Pattern libraries are becoming better known as sites such as the BBC and A List Apart release their pattern libraries publicly. For the uninitiated, a pattern library is a collection of elements used on a web site. They define everything from the base font to page layouts.
Brad Frost and Dave Olsen’s Pattern Lab is one tool for creating a style guide. As the demo shows, it combines both a style guide and a method for testing the responsiveness of a web site.
When creating a style guide using Pattern Lab for your site, it’s necessary to store the /source directory in your Git repo. This is done by commenting out the exclusion from the .gitignore file:
.DS_Store public/* # source/* config.ini latest-change.txt *-ck.js *.sass-cache/
It’s wasteful to store the /public directory in the Git repo too – especially if cache busting is enabled – so it’s helpful to generate the directory automatically when you pull to the live server.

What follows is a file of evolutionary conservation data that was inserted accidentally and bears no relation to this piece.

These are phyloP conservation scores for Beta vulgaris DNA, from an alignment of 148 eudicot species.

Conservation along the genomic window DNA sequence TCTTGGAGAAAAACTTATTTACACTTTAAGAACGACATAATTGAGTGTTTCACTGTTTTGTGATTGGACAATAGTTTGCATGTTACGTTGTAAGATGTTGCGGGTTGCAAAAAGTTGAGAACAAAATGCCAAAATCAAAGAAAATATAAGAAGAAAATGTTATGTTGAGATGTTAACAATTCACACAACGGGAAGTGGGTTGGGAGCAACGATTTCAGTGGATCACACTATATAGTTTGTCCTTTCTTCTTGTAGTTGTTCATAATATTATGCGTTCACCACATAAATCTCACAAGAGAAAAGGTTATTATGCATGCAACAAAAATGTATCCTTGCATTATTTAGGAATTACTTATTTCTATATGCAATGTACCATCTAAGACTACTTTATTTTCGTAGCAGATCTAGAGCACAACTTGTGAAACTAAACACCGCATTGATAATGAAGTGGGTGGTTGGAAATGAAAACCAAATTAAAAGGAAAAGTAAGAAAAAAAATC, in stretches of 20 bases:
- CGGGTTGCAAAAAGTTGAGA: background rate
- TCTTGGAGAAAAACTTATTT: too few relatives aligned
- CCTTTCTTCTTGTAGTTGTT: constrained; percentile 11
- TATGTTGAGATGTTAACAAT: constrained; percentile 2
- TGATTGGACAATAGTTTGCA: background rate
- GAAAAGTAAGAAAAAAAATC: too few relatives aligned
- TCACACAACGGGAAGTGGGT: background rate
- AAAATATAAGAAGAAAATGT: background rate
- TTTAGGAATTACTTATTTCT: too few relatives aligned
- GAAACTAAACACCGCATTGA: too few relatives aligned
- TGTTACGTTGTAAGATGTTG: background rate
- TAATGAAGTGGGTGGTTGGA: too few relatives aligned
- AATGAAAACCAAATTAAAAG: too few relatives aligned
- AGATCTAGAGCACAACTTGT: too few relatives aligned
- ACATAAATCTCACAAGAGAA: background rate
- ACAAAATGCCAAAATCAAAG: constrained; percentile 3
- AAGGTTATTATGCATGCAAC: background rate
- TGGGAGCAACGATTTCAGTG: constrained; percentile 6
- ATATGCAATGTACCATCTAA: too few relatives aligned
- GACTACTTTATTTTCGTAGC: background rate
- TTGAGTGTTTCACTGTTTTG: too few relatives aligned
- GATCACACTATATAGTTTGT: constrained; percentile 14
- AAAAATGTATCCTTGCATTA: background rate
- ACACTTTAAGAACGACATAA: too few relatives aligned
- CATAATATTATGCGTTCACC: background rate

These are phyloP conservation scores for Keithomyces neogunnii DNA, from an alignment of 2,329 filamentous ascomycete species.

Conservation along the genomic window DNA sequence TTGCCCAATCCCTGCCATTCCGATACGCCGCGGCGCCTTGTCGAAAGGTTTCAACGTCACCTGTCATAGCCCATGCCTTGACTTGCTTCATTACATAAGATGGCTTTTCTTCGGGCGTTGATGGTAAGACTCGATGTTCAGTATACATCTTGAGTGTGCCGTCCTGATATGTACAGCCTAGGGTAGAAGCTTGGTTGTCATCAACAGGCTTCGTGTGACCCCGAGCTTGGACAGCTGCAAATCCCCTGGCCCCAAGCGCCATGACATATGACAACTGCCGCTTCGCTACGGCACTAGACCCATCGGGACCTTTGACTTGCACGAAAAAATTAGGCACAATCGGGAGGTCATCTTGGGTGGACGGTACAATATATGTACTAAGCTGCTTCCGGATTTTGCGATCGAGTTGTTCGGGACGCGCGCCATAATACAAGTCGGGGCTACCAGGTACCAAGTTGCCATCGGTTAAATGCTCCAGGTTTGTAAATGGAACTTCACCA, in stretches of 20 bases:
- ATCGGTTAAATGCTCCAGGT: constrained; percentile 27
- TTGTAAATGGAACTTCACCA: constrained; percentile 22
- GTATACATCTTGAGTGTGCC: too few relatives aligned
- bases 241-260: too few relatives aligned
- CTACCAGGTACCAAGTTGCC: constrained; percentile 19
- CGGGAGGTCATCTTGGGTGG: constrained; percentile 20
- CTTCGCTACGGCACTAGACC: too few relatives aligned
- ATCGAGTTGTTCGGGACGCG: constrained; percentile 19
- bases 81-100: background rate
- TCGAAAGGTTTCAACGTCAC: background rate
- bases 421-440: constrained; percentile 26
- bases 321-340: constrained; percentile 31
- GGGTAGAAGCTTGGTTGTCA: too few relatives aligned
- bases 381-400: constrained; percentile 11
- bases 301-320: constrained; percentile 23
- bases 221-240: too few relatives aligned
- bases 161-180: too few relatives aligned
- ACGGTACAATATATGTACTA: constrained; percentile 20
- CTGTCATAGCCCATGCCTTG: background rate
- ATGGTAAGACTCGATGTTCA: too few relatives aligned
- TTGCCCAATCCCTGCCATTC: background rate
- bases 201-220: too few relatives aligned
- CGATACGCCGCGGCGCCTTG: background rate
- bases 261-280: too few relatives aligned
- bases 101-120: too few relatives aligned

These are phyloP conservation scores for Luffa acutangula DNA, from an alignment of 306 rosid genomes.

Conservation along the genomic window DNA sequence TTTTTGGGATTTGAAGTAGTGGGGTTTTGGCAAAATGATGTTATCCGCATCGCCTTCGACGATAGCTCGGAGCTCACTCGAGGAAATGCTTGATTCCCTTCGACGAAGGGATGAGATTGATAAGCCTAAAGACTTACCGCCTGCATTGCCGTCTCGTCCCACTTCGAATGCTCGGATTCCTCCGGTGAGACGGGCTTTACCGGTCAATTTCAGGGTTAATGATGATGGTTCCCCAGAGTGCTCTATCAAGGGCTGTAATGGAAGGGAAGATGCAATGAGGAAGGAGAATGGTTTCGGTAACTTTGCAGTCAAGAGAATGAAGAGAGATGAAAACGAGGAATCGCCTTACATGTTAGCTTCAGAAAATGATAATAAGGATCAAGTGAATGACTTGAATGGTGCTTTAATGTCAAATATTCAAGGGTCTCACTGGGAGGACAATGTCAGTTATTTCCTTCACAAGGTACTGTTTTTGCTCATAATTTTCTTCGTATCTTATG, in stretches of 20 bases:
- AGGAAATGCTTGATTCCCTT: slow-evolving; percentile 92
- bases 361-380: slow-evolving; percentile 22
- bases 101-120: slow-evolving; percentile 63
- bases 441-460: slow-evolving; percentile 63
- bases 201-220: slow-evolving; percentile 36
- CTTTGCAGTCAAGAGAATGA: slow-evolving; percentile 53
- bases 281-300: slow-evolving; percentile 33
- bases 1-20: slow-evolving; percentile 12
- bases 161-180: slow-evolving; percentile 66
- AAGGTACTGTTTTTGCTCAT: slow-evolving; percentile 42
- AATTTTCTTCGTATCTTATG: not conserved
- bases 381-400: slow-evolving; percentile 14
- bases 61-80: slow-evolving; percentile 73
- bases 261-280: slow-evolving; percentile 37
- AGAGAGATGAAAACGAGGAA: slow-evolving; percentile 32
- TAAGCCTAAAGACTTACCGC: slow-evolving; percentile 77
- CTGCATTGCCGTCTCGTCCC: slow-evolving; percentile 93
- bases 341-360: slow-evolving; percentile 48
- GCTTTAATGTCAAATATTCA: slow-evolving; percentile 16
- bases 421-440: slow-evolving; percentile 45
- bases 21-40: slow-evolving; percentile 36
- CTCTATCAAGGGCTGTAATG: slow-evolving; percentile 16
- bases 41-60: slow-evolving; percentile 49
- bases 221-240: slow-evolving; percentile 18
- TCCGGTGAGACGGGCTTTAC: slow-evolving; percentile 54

Automating the rebuild
According the the Git book, hooks can be used to “fire off custom scripts when certain important actions occur”.
Behind the scenes, a
git pull includes a
git merge, so creating this post-merge hook will work:
#!/bin/sh DIR="$( cd "$( dirname "$0" )" && pwd )" php "$DIR/../../core/builder.php" -g
On the server, you save the file to /.git/hooks/post-merge. As hooks aren’t stored in the git repo, you need to set this up on a per server basis
A rebuild is required when you merge a feature branch into master, as the name implies the
post-merge hook will fire at this time too.
If you have multiple branches, you can get same code to run after switching branches using the